So this is not a good state of the union. Now what if all four of the above psychological malaises were rooted in one overarching behavioral change—a new habit that would bring about what we all most need: to connect with each other meaningfully? This is precisely the case. Here it is:
Stop seeking social connection online. As I highlight in Screened In: The Art of Living Free in the Digital Age, we go online seeking social connection, but end up with only social information. While social connection is a buffer against loneliness, depression, anxiety, trauma, stress, ingroup-outgroup polarization—again, it is the closest we have to a panacea to turn our lives and society around—social information is not.
If a friend were to sit down across the table from you at a restaurant and open with “Hello. I have been doing great! We had such a wonderful vacation. My kids are so cute. My oldest son won an award at school. We are building a treehouse together,” would you desire to have another lunch again ever in this millennium with said friend? This is how we present ourselves on social media in the greatest game of collective self-presentation and impression management ever invented. It should be no surprise that the most frequently reported emotion on Facebook is envy.
To understand the effects of technology on our well-being, consider the teen suicide rate which, for the first time in US history, is higher than the teen homicide rate. Now for the clincher: this statistic was recorded after the release of the first iPhone—and 24-7 access to digital communication—sent suicide rates surging before the pandemic. We touched our phones, on average, over 2,500 times per day before we went into quarantine; anecdotal data suggests our heads-down habits have only worsened.
To better understand why our digital habits do not augur well for a flourishing life, consider the “displacement effect” of technology: more time online equals less time with family and friends. For this reason, a study by cancer researcher Paula Klemm found 92 percent of the women who participated in an online breast cancer support group were depressed as compared to none of the women in face-to-face support groups.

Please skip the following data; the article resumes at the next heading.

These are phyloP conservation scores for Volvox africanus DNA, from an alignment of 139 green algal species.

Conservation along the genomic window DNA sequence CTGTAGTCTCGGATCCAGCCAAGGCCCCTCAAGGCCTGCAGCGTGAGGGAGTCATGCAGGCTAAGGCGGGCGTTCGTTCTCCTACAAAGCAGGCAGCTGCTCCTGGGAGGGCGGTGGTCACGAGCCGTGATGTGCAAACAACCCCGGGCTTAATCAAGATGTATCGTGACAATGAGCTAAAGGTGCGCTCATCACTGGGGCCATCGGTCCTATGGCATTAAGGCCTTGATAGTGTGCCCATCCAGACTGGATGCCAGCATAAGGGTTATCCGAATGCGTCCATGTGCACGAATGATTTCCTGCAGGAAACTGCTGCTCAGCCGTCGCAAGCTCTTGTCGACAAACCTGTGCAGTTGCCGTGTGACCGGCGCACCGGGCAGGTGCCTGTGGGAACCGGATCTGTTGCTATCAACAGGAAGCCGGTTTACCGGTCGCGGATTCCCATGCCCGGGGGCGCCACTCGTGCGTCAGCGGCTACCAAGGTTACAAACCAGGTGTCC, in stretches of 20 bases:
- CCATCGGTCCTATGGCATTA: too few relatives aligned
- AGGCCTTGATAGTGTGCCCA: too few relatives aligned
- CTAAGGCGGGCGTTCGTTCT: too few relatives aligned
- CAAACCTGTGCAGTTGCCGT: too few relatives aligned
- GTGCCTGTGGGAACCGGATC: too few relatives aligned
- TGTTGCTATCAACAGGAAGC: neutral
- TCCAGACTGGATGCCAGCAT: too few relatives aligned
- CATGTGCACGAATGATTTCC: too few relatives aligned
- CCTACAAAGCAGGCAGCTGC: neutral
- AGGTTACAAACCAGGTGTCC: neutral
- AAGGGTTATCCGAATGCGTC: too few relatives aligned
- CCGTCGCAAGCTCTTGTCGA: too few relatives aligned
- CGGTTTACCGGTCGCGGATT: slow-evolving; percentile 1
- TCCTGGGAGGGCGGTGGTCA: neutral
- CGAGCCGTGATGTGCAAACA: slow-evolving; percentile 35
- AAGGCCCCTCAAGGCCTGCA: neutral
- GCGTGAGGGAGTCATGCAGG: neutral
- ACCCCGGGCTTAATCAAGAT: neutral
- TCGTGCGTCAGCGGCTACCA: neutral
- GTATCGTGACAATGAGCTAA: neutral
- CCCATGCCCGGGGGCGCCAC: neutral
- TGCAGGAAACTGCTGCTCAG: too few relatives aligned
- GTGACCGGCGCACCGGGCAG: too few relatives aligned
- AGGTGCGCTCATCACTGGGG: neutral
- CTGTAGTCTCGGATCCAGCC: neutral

So what can we do as we emerge from the worst public health crisis—read: both physical and mental health—of our lifetimes? There are many strategies for social connection in a pandemic. Here I will share only the simplest and perhaps the most important: Stop texting and call. Then, once you are ready—perhaps initially with masks and social distancing (not to be confused with emotional distancing) as the world prepares to reopen—parlay the relationships you’ve been building up by phone into in-person interactions.
About the Author:
Anthony Silard, Ph.D. is a world-renowned leadership educator and coach. He has coached G-20 cabinet ministers and the CEOs and senior leaders of Fortune 500 companies such as Disney, IBM and GE and the world’s largest nonprofits such as CARE and Save the Children. He has taught leadership at the Monterrey Institute of Technology, California State University San Bernardino, Claremont McKenna College and IESE Business School and has lectured on leadership at Harvard, Stanford and Georgetown. His new book, Screened In: The Art of Living Free in the Digital Age, was just released in March 2020. You can find more articles on his weekly blog The Art of Living Free.